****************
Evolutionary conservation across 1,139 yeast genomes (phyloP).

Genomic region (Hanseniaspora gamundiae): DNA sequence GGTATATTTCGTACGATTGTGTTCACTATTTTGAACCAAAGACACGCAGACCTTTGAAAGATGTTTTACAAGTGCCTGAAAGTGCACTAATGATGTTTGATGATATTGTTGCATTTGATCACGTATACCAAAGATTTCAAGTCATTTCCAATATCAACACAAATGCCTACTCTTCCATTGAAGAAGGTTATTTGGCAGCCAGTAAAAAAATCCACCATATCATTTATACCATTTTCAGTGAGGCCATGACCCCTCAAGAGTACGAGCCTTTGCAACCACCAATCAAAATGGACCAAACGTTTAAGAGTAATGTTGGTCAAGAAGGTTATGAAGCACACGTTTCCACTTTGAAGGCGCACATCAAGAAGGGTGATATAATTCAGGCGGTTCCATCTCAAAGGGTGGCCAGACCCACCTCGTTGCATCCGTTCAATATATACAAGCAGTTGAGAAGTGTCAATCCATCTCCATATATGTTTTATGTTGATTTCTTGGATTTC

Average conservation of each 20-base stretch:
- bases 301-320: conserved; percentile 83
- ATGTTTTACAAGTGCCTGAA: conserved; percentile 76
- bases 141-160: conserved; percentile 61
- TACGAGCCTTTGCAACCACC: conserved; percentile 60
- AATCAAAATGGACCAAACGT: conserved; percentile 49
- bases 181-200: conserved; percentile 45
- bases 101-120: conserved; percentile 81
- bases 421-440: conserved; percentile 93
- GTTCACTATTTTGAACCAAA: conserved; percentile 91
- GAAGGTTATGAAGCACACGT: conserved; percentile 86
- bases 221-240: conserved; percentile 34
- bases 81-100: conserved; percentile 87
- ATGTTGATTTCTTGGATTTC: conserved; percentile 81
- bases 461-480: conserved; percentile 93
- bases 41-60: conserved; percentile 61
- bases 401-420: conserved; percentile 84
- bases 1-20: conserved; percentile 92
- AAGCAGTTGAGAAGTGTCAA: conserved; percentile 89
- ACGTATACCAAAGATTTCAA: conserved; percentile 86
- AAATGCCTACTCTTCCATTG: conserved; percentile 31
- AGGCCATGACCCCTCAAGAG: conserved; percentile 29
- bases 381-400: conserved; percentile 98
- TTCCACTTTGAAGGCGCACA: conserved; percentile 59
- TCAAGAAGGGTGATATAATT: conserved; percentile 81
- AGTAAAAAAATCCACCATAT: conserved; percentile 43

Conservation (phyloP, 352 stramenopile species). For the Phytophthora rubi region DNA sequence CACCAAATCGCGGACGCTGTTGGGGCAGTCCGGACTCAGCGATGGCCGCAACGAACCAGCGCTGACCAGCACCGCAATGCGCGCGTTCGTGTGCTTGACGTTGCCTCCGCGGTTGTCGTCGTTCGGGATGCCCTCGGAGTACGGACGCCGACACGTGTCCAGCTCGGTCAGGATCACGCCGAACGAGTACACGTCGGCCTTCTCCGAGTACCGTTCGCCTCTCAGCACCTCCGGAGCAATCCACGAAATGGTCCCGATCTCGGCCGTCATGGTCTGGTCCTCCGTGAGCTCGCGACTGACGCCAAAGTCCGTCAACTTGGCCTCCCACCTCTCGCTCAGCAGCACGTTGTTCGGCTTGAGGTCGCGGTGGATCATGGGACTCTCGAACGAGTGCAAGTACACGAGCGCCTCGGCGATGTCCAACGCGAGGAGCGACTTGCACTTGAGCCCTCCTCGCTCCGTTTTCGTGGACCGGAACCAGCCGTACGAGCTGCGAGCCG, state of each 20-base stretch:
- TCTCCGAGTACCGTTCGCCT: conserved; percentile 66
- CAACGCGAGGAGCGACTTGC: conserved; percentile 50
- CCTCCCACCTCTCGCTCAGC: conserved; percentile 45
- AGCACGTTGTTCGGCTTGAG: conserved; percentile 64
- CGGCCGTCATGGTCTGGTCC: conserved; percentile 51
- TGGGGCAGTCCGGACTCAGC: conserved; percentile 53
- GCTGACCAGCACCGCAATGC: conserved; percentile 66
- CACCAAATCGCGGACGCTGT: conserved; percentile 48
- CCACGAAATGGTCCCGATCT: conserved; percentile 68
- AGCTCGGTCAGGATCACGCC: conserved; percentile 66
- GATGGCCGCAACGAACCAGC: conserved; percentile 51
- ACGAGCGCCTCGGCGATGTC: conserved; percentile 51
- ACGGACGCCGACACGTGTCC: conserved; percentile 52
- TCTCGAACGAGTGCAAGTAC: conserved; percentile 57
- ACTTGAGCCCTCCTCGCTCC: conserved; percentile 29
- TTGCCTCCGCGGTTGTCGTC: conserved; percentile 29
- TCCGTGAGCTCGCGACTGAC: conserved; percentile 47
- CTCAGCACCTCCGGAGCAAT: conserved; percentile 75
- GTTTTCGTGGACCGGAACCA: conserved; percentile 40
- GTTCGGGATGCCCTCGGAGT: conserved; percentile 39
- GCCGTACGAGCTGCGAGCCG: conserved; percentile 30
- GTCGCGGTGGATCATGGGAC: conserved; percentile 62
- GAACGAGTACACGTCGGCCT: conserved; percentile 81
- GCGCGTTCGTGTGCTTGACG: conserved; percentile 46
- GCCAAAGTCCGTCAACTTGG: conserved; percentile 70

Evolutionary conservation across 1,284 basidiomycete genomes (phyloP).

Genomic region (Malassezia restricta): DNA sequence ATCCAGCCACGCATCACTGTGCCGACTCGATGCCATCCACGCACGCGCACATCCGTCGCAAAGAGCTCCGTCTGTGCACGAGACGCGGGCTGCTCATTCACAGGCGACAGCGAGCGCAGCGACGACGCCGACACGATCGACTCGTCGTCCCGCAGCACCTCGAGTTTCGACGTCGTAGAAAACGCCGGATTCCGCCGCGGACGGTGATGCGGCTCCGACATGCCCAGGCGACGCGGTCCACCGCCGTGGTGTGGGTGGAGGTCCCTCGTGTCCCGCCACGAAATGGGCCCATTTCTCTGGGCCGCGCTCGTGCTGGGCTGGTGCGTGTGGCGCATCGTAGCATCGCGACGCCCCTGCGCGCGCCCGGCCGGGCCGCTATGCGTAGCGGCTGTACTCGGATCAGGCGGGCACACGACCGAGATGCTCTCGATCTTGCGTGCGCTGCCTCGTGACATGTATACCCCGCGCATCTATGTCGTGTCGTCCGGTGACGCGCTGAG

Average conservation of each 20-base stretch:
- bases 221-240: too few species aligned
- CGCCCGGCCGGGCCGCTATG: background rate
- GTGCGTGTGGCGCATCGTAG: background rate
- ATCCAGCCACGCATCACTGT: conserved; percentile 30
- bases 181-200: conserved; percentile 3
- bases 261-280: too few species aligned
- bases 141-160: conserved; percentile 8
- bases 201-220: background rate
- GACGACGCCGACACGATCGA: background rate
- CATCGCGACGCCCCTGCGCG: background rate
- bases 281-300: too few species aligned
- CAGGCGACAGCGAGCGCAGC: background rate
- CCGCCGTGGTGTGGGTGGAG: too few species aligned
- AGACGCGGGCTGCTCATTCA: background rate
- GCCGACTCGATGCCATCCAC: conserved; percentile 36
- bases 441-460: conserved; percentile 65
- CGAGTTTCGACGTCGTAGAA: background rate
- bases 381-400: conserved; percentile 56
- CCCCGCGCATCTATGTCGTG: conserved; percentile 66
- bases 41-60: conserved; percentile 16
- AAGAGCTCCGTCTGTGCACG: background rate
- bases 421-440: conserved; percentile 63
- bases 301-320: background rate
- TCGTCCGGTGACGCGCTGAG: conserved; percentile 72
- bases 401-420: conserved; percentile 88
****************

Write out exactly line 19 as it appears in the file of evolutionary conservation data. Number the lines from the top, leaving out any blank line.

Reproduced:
- bases 401-420: conserved; percentile 84